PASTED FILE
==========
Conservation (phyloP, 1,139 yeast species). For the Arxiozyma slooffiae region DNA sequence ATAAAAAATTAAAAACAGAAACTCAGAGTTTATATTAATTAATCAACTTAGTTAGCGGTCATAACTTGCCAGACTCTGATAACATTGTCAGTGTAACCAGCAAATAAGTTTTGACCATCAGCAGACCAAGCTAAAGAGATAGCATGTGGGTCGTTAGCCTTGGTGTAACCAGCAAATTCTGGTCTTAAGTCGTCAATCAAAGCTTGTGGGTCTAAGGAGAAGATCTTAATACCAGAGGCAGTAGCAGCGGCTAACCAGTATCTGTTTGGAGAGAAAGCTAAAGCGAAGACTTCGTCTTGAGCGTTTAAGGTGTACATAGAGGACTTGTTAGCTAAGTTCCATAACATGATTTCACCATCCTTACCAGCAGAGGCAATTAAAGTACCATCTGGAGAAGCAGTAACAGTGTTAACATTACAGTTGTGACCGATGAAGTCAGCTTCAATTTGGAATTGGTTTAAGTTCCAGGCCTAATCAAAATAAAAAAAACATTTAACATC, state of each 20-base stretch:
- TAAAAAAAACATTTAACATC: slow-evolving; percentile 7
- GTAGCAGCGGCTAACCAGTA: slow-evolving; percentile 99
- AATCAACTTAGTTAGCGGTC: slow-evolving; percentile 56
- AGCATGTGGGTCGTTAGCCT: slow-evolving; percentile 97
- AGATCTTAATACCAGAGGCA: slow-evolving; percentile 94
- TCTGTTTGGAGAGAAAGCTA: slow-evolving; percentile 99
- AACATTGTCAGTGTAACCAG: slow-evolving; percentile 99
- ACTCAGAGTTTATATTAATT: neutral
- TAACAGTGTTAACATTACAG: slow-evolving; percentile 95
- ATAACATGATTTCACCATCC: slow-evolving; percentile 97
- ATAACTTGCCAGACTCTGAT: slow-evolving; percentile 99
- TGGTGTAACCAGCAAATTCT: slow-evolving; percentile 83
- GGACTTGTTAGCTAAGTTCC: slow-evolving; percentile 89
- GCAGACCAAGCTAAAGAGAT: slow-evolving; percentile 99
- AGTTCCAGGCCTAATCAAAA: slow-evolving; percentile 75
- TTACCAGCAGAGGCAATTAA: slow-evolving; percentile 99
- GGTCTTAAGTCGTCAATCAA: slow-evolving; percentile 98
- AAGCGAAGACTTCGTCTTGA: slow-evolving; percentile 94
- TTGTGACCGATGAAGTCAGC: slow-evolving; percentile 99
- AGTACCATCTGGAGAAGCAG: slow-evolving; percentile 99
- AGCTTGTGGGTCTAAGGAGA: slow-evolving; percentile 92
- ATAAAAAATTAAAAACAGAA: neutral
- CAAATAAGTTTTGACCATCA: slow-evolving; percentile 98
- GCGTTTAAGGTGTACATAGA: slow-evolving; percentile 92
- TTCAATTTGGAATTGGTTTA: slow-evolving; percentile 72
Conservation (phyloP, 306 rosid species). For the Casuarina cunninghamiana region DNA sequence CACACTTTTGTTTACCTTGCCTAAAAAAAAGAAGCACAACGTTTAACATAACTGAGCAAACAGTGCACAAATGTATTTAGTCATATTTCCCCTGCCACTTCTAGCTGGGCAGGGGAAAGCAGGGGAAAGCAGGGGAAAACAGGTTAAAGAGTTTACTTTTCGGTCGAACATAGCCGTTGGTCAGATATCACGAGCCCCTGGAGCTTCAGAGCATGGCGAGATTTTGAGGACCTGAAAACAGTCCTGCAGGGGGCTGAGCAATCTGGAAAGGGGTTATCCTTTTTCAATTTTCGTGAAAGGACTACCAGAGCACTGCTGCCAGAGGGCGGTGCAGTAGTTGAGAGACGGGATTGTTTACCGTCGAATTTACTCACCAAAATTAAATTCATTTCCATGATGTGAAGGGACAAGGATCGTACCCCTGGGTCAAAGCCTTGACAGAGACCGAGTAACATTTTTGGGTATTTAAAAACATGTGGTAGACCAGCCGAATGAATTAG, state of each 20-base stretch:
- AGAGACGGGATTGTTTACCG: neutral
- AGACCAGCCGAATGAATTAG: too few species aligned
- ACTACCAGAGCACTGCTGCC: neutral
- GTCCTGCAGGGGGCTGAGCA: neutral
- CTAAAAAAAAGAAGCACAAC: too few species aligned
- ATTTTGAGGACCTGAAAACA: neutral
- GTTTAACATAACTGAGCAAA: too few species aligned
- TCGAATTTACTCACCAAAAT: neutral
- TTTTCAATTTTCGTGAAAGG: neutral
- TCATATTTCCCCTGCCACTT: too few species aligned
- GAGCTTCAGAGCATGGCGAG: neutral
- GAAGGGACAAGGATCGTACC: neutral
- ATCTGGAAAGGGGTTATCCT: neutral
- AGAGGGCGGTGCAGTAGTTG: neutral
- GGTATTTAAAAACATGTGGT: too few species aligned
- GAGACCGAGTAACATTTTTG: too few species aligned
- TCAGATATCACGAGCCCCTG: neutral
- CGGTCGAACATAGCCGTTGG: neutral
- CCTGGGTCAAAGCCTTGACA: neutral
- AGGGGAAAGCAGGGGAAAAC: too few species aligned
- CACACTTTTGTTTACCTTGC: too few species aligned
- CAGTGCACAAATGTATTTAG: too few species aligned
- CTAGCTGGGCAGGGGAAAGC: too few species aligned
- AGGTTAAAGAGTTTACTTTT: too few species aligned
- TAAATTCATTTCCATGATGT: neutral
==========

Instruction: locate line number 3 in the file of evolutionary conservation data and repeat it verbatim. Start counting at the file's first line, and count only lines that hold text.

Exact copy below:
- GTAGCAGCGGCTAACCAGTA: slow-evolving; percentile 99